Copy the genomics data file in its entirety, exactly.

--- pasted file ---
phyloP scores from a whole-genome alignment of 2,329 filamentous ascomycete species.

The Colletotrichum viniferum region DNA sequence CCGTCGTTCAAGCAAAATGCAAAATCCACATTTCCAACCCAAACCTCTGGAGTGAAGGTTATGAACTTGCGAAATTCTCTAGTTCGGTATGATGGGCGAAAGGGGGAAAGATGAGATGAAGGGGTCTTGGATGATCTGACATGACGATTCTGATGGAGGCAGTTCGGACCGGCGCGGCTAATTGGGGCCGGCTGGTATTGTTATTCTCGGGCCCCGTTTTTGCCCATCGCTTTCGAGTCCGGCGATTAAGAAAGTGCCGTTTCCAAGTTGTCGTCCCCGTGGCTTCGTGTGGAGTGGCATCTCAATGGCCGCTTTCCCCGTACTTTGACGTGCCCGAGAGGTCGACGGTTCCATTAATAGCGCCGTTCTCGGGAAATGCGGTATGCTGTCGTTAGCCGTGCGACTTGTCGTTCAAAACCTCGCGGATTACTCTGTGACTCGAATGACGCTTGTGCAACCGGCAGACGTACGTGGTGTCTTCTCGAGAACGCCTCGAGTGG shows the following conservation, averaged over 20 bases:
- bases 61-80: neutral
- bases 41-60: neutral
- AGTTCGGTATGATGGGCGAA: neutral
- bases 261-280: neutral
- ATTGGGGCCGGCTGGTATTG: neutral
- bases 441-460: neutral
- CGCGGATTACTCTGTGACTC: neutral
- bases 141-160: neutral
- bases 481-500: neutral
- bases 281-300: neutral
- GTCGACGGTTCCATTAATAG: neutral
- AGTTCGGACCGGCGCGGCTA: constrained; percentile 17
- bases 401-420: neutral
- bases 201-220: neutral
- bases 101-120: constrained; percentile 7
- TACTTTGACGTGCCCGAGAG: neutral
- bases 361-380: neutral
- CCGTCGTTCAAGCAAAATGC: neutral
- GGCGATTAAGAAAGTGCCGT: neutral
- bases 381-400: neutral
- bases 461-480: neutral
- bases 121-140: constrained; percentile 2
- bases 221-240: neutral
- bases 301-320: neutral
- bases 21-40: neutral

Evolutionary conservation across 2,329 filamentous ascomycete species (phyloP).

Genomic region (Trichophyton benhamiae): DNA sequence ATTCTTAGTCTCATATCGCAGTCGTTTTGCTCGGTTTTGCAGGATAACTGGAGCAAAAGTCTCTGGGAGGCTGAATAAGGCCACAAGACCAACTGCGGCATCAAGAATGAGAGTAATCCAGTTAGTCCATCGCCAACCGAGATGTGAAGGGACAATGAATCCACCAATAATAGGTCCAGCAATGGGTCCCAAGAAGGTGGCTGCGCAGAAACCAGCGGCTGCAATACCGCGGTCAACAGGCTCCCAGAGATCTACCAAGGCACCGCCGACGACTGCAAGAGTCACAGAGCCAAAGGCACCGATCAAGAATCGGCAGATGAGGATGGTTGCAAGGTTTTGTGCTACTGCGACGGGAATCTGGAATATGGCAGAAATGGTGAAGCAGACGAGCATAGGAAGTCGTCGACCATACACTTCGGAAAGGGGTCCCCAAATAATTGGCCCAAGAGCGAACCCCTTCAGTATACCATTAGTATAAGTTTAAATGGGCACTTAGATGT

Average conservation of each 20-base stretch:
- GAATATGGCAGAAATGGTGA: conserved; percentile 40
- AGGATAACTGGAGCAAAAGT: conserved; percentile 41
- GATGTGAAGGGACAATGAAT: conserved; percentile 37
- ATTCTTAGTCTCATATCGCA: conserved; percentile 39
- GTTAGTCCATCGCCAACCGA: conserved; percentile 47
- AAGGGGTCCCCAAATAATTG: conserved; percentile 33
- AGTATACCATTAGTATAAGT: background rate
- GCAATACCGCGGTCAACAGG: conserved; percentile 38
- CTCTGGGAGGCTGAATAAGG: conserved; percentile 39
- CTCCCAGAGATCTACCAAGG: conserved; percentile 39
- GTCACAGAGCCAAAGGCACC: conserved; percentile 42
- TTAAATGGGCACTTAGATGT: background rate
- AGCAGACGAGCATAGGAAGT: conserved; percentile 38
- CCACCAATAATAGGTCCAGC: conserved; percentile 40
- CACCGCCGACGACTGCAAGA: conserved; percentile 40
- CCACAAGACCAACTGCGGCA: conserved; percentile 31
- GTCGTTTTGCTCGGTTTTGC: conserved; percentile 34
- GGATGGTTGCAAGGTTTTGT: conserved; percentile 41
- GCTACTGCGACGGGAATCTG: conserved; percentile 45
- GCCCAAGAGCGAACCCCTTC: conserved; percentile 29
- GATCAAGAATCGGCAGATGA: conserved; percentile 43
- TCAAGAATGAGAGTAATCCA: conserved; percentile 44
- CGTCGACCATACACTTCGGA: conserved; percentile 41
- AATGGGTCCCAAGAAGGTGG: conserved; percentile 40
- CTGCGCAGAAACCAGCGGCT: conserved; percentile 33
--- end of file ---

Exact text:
phyloP scores from a whole-genome alignment of 2,329 filamentous ascomycete species.

The Colletotrichum viniferum region DNA sequence CCGTCGTTCAAGCAAAATGCAAAATCCACATTTCCAACCCAAACCTCTGGAGTGAAGGTTATGAACTTGCGAAATTCTCTAGTTCGGTATGATGGGCGAAAGGGGGAAAGATGAGATGAAGGGGTCTTGGATGATCTGACATGACGATTCTGATGGAGGCAGTTCGGACCGGCGCGGCTAATTGGGGCCGGCTGGTATTGTTATTCTCGGGCCCCGTTTTTGCCCATCGCTTTCGAGTCCGGCGATTAAGAAAGTGCCGTTTCCAAGTTGTCGTCCCCGTGGCTTCGTGTGGAGTGGCATCTCAATGGCCGCTTTCCCCGTACTTTGACGTGCCCGAGAGGTCGACGGTTCCATTAATAGCGCCGTTCTCGGGAAATGCGGTATGCTGTCGTTAGCCGTGCGACTTGTCGTTCAAAACCTCGCGGATTACTCTGTGACTCGAATGACGCTTGTGCAACCGGCAGACGTACGTGGTGTCTTCTCGAGAACGCCTCGAGTGG shows the following conservation, averaged over 20 bases:
- bases 61-80: neutral
- bases 41-60: neutral
- AGTTCGGTATGATGGGCGAA: neutral
- bases 261-280: neutral
- ATTGGGGCCGGCTGGTATTG: neutral
- bases 441-460: neutral
- CGCGGATTACTCTGTGACTC: neutral
- bases 141-160: neutral
- bases 481-500: neutral
- bases 281-300: neutral
- GTCGACGGTTCCATTAATAG: neutral
- AGTTCGGACCGGCGCGGCTA: constrained; percentile 17
- bases 401-420: neutral
- bases 201-220: neutral
- bases 101-120: constrained; percentile 7
- TACTTTGACGTGCCCGAGAG: neutral
- bases 361-380: neutral
- CCGTCGTTCAAGCAAAATGC: neutral
- GGCGATTAAGAAAGTGCCGT: neutral
- bases 381-400: neutral
- bases 461-480: neutral
- bases 121-140: constrained; percentile 2
- bases 221-240: neutral
- bases 301-320: neutral
- bases 21-40: neutral

Evolutionary conservation across 2,329 filamentous ascomycete species (phyloP).

Genomic region (Trichophyton benhamiae): DNA sequence ATTCTTAGTCTCATATCGCAGTCGTTTTGCTCGGTTTTGCAGGATAACTGGAGCAAAAGTCTCTGGGAGGCTGAATAAGGCCACAAGACCAACTGCGGCATCAAGAATGAGAGTAATCCAGTTAGTCCATCGCCAACCGAGATGTGAAGGGACAATGAATCCACCAATAATAGGTCCAGCAATGGGTCCCAAGAAGGTGGCTGCGCAGAAACCAGCGGCTGCAATACCGCGGTCAACAGGCTCCCAGAGATCTACCAAGGCACCGCCGACGACTGCAAGAGTCACAGAGCCAAAGGCACCGATCAAGAATCGGCAGATGAGGATGGTTGCAAGGTTTTGTGCTACTGCGACGGGAATCTGGAATATGGCAGAAATGGTGAAGCAGACGAGCATAGGAAGTCGTCGACCATACACTTCGGAAAGGGGTCCCCAAATAATTGGCCCAAGAGCGAACCCCTTCAGTATACCATTAGTATAAGTTTAAATGGGCACTTAGATGT

Average conservation of each 20-base stretch:
- GAATATGGCAGAAATGGTGA: conserved; percentile 40
- AGGATAACTGGAGCAAAAGT: conserved; percentile 41
- GATGTGAAGGGACAATGAAT: conserved; percentile 37
- ATTCTTAGTCTCATATCGCA: conserved; percentile 39
- GTTAGTCCATCGCCAACCGA: conserved; percentile 47
- AAGGGGTCCCCAAATAATTG: conserved; percentile 33
- AGTATACCATTAGTATAAGT: background rate
- GCAATACCGCGGTCAACAGG: conserved; percentile 38
- CTCTGGGAGGCTGAATAAGG: conserved; percentile 39
- CTCCCAGAGATCTACCAAGG: conserved; percentile 39
- GTCACAGAGCCAAAGGCACC: conserved; percentile 42
- TTAAATGGGCACTTAGATGT: background rate
- AGCAGACGAGCATAGGAAGT: conserved; percentile 38
- CCACCAATAATAGGTCCAGC: conserved; percentile 40
- CACCGCCGACGACTGCAAGA: conserved; percentile 40
- CCACAAGACCAACTGCGGCA: conserved; percentile 31
- GTCGTTTTGCTCGGTTTTGC: conserved; percentile 34
- GGATGGTTGCAAGGTTTTGT: conserved; percentile 41
- GCTACTGCGACGGGAATCTG: conserved; percentile 45
- GCCCAAGAGCGAACCCCTTC: conserved; percentile 29
- GATCAAGAATCGGCAGATGA: conserved; percentile 43
- TCAAGAATGAGAGTAATCCA: conserved; percentile 44
- CGTCGACCATACACTTCGGA: conserved; percentile 41
- AATGGGTCCCAAGAAGGTGG: conserved; percentile 40
- CTGCGCAGAAACCAGCGGCT: conserved; percentile 33